Jump to content
Maestronet Forums

Vuillaume bow question


AMORI
 Share

Recommended Posts

I recently got a rather nice violin in for restoration. It does not really need much work except cleaning* and a general

set-up, new accessories and the like. There are no cracks and in good all-round condition.

But the bow is interesting, it is stamped Vuillaume and may or not be the real thing. This guy's grandpa used to

play on ships around the 1920's and since then it has been left under tension and as a result it is rather skew, in

both directions. Can bows like this be restored? And would it have any value in that condition?

* Almost the entire front is caked with black grime. Not the usual area just around the bridge, almost the whole front.

I assume it has something to do with being at sea for a number of years. Do you know what is the best method of

cleaning such old grime?

Link to comment
Share on other sites

I recently got a rather nice violin in for restoration. It does not really need much work except cleaning* and a general

set-up, new accessories and the like. There are no cracks and in good all-round condition.

But the bow is interesting, it is stamped Vuillaume and may or not be the real thing. This guy's grandpa used to

play on ships around the 1920's and since then it has been left under tension and as a result it is rather skew, in

both directions. Can bows like this be restored? And would it have any value in that condition?

* Almost the entire front is caked with black grime. Not the usual area just around the bridge, almost the whole front.

I assume it has something to do with being at sea for a number of years. Do you know what is the best method of

cleaning such old grime?

Do you have any photos of the bow and instrument. Bows like this can be fixed by a bowmaker /restorer.Vuillaume bows are usually stamped Vuillaume a Paris ,though not always and there are thousand of cheap nasty bows stamped Vuillaume.I had a violin from a similar source which was rather nice , from a violinist who worked on the White Star line which operated out of Southampton usually to South America via Capetown.

The black gunge can be reoved also but the method depends on what the varnish type is. Also some instruments were made with fake black dirt/shading on them.Often some 19th century French violins have this .

Link to comment
Share on other sites

I can't tell what varnish was used. To all intents and purposes, it looks no different to 100 other violins I've seen that were oil varnished. I tried my nail on a corner and it seemed to come away okay. Clearly I can't scratch it all off - can I?

Link to comment
Share on other sites

I recently got a rather nice violin in for restoration. It does not really need much work except cleaning* and a general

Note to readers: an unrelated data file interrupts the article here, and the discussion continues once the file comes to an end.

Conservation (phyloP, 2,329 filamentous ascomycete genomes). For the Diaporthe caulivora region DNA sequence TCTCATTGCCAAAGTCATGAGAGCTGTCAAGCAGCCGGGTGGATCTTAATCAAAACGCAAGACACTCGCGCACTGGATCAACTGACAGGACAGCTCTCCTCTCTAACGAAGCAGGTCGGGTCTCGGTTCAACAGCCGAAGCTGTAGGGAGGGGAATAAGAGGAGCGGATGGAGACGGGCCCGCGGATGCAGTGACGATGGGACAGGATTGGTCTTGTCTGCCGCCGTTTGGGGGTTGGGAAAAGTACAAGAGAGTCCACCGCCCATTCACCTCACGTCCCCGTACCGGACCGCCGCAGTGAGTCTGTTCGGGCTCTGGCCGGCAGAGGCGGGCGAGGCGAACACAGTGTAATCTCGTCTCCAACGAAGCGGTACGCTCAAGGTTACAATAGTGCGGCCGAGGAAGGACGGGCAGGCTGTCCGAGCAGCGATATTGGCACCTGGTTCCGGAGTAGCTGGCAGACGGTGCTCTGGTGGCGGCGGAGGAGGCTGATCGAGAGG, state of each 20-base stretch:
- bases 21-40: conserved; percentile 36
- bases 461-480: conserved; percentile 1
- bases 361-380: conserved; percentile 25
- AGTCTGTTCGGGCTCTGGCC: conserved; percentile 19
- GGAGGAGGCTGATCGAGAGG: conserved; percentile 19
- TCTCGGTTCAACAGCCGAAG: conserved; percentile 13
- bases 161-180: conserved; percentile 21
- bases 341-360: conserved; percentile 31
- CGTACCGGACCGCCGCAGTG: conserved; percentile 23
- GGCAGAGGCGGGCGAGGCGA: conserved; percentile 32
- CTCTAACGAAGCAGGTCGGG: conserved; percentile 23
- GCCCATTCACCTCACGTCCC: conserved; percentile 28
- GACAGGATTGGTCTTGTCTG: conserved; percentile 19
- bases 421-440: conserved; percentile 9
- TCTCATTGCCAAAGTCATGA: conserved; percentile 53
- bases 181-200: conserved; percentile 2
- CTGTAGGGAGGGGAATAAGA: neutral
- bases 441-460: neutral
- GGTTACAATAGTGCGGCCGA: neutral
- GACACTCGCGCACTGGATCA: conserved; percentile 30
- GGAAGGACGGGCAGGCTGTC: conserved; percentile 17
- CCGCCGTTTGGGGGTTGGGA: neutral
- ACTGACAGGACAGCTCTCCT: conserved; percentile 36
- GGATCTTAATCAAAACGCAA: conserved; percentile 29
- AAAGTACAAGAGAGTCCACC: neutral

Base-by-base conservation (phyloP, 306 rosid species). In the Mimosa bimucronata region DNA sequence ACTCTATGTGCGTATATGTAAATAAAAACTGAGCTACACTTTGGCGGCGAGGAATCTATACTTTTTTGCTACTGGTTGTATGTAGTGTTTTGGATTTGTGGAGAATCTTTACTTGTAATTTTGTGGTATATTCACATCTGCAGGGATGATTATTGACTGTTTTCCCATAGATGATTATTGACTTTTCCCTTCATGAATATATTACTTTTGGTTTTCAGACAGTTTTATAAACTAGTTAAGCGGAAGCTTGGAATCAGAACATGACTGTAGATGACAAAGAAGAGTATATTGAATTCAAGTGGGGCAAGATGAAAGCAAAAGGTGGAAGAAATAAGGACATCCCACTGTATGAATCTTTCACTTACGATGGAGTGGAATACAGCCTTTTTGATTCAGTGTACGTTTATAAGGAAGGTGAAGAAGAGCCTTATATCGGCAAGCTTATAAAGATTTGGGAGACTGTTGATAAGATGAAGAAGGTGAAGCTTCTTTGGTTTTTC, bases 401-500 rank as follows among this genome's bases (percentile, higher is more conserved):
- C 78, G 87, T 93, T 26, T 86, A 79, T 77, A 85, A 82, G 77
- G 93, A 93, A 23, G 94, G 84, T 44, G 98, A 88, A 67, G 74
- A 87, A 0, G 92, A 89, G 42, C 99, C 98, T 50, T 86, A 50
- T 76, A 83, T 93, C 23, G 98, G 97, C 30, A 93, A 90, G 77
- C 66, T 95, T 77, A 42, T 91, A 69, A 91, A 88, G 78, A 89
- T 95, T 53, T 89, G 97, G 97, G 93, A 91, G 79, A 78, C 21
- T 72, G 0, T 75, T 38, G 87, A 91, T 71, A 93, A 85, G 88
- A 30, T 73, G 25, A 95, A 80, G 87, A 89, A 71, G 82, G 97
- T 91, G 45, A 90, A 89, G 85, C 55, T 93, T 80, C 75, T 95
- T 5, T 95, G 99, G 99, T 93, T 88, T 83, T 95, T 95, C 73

set-up, new accessories and the like. There are no cracks and in good all-round condition.

But the bow is interesting, it is stamped Vuillaume and may or not be the real thing. This guy's grandpa used to

play on ships around the 1920's and since then it has been left under tension and as a result it is rather skew, in

both directions. Can bows like this be restored? And would it have any value in that condition?

* Almost the entire front is caked with black grime. Not the usual area just around the bridge, almost the whole front.

I assume it has something to do with being at sea for a number of years. Do you know what is the best method of

cleaning such old grime?

Maybe it's just me but your question seems odd. You have someones rather nice violin for restoration but you don't know how to restore it so I'm wondering why you took it in for restoration? If you own the instrument it doesn't matter but with someone elses you put yourself an a bit of a precarious position.

Link to comment
Share on other sites

you will need to judge the bows quality to determine if it is worth the expense of recambering and straightening - the cheap bows i do myself but the good ones i send to my bow maker friend, they usually cost between 60 to 100 for that part of the job. twists or kinks are the most difficult to do and cost more.

If the violin is covered with a layer of black that is not decorative varnish antiquing then it could be just a layer of rosin and dirt that has oxidized. In these situtaions i layer on a thick coat of gojo hand cleaner and let it sit for a short time, check to see if it is softening the grime, wait more if needed and then wipe off with a paper towel, repeat as needed. the hand cleaner is thick enough to sit in place but is just emulified mineral oil that will clean up with water. you can try that in a small place to start. elbow grease with the paper towel is sometimes needed for the resistant spots.

Reese

Link to comment
Share on other sites

Join the conversation

You can post now and register later. If you have an account, sign in now to post with your account.
Note: Your post will require moderator approval before it will be visible.

Guest
Reply to this topic...

×   Pasted as rich text.   Paste as plain text instead

  Only 75 emoji are allowed.

×   Your link has been automatically embedded.   Display as a link instead

×   Your previous content has been restored.   Clear editor

×   You cannot paste images directly. Upload or insert images from URL.

Loading...
 Share

  • Recently Browsing   0 members

    No registered users viewing this page.



×
×
  • Create New...